Crossfooting: calculating a result in several ways and comparing the results.
It’s one way of building in an alert that something is amiss. Let’s see an example and an even better example.
We have a project involving stores, and their Lease Expiration is a critical component. The image below is a section of the workbook where we have summaries of all the data.
What’s going on? 300? 307? Obviously, there is something wrong. Thanks to crossfooting, we see it. But this isn’t good enough.
The “Beware of Evil Dogs” sign is bright yellow and has a dramatic scene because it grabs attention. Good crossfooting uses an attention-grabber so that you don’t have to remember to inspect each and every data point.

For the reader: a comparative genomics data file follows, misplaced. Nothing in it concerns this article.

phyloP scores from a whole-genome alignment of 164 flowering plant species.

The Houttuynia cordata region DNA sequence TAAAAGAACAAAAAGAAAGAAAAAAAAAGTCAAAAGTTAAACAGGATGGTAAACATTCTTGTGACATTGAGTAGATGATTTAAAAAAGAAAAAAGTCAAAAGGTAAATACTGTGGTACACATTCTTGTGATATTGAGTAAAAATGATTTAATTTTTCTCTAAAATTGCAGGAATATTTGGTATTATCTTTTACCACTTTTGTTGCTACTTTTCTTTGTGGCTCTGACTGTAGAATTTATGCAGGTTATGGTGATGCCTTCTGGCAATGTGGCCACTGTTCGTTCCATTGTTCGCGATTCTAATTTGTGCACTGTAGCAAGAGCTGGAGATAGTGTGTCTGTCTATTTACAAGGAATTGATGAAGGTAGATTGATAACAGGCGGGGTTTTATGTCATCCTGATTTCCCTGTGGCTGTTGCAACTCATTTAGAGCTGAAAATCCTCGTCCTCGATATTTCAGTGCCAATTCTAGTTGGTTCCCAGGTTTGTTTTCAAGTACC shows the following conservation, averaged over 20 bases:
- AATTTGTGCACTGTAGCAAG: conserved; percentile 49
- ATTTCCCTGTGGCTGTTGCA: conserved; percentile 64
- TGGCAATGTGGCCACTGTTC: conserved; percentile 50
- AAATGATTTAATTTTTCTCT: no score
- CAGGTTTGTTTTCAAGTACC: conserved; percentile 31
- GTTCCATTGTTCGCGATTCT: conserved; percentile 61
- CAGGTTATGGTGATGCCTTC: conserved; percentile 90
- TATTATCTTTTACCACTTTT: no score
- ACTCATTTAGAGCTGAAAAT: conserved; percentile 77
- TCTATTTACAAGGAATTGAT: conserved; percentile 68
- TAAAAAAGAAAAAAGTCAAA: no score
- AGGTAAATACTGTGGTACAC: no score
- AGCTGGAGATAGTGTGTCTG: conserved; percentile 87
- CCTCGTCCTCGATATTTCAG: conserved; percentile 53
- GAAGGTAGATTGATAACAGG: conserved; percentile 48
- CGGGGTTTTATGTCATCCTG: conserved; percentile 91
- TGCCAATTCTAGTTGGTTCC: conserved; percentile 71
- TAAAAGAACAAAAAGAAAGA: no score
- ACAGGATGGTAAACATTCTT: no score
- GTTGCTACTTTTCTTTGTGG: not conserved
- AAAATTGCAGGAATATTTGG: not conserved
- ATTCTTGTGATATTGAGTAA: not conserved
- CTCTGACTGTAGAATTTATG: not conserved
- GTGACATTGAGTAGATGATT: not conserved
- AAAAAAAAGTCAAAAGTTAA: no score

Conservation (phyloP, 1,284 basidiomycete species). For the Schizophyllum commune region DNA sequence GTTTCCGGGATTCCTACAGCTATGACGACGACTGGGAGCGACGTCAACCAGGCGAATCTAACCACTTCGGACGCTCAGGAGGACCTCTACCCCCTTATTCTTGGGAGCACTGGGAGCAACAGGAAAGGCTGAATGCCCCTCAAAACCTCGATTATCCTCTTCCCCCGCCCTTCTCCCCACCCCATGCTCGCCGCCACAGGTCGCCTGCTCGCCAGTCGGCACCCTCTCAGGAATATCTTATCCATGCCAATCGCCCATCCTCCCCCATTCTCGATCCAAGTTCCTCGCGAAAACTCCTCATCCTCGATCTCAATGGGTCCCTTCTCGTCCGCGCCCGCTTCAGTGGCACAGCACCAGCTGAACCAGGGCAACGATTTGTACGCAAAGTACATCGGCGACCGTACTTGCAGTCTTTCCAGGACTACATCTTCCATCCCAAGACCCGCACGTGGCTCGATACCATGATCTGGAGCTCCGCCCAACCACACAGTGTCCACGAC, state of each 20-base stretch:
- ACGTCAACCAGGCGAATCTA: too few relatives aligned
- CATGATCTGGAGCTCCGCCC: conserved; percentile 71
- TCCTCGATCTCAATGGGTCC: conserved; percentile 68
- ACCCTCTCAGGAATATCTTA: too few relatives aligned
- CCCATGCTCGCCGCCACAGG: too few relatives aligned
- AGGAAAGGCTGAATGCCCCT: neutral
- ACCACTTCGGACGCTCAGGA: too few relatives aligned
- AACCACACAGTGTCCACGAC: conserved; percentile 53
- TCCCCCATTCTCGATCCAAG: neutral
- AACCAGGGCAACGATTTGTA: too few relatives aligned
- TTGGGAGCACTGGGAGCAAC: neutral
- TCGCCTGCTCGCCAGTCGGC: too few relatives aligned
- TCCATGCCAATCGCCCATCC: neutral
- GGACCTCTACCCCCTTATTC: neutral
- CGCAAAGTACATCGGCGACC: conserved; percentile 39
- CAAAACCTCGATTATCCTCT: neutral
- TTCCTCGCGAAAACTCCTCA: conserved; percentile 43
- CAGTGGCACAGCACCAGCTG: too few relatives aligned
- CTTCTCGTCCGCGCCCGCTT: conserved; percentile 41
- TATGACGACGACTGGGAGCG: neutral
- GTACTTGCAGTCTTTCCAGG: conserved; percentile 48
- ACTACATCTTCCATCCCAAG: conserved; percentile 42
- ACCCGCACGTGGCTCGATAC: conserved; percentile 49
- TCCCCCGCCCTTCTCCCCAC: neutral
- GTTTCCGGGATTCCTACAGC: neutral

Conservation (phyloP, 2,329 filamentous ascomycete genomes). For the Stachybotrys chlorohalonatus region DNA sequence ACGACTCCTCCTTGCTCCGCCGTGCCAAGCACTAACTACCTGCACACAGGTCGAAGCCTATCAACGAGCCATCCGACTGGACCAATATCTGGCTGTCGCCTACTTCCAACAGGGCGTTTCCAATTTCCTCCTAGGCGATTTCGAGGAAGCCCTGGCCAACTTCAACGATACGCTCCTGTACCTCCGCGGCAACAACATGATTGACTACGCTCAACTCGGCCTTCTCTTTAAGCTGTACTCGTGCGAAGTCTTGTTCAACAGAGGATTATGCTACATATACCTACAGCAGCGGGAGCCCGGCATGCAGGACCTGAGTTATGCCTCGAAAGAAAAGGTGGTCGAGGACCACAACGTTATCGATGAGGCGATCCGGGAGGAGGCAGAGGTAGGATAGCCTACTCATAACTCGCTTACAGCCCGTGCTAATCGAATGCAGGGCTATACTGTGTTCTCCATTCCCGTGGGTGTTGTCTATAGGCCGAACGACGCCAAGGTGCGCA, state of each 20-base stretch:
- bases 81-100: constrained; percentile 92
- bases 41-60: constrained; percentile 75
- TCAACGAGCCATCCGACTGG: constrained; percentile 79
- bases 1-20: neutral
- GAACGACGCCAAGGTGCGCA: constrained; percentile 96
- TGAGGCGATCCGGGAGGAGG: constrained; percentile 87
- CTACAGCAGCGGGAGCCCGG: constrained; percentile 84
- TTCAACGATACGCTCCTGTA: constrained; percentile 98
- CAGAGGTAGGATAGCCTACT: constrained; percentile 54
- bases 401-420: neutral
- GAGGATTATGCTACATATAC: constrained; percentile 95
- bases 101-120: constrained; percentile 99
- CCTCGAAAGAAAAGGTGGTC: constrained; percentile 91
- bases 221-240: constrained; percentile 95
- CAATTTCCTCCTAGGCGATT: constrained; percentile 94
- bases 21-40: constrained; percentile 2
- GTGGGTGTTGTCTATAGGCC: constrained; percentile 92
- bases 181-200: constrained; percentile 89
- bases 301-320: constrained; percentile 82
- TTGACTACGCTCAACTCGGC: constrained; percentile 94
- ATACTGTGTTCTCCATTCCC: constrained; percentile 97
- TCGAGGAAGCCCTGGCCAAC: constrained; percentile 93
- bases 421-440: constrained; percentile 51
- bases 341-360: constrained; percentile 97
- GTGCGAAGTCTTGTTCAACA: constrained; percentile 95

Now we have an effective attention-grabber by using an IF statement and conditional formatting. A quick glance in this area and we know if we have crap data or trustworthy data.
The red “NOT OK!” alerts us and sends us out to check our formulae and ask questions of the rest of the team. The problem: someone tried to make an update and a sloppy cut-&-paste threw everything out of line.
We’re all good now.
That’s it for today. I’ve used this technique for many years and never knew that it had a name. ‘Crossfooting.’
Not very descriptive but if it helps keep the world’s data clean, well ok.